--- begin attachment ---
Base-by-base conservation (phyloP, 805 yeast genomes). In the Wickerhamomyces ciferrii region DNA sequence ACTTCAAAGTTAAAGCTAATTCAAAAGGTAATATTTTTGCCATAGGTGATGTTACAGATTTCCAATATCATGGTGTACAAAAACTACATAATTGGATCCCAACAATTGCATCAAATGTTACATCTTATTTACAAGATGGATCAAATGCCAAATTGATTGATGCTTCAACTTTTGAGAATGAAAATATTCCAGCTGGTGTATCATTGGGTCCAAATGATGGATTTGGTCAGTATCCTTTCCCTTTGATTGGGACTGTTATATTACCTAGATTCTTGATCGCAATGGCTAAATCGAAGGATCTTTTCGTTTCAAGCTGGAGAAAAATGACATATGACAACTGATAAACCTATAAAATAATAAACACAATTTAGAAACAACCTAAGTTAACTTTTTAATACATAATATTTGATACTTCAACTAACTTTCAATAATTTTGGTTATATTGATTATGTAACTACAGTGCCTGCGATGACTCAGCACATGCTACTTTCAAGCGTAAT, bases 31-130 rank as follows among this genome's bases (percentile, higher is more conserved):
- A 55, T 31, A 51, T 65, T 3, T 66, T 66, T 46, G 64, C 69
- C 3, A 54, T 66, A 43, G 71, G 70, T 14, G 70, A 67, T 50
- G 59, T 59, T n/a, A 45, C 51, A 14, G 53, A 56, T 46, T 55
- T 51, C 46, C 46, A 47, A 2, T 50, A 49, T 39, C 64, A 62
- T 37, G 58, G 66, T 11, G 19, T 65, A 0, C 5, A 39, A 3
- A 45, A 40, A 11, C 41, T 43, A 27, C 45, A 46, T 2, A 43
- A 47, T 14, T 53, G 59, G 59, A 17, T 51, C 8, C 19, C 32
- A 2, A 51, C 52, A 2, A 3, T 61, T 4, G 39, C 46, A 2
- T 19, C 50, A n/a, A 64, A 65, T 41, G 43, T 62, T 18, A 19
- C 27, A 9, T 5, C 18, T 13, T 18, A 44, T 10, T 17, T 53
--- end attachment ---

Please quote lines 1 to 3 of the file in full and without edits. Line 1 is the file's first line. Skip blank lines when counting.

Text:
Base-by-base conservation (phyloP, 805 yeast genomes). In the Wickerhamomyces ciferrii region DNA sequence ACTTCAAAGTTAAAGCTAATTCAAAAGGTAATATTTTTGCCATAGGTGATGTTACAGATTTCCAATATCATGGTGTACAAAAACTACATAATTGGATCCCAACAATTGCATCAAATGTTACATCTTATTTACAAGATGGATCAAATGCCAAATTGATTGATGCTTCAACTTTTGAGAATGAAAATATTCCAGCTGGTGTATCATTGGGTCCAAATGATGGATTTGGTCAGTATCCTTTCCCTTTGATTGGGACTGTTATATTACCTAGATTCTTGATCGCAATGGCTAAATCGAAGGATCTTTTCGTTTCAAGCTGGAGAAAAATGACATATGACAACTGATAAACCTATAAAATAATAAACACAATTTAGAAACAACCTAAGTTAACTTTTTAATACATAATATTTGATACTTCAACTAACTTTCAATAATTTTGGTTATATTGATTATGTAACTACAGTGCCTGCGATGACTCAGCACATGCTACTTTCAAGCGTAAT, bases 31-130 rank as follows among this genome's bases (percentile, higher is more conserved):
- A 55, T 31, A 51, T 65, T 3, T 66, T 66, T 46, G 64, C 69
- C 3, A 54, T 66, A 43, G 71, G 70, T 14, G 70, A 67, T 50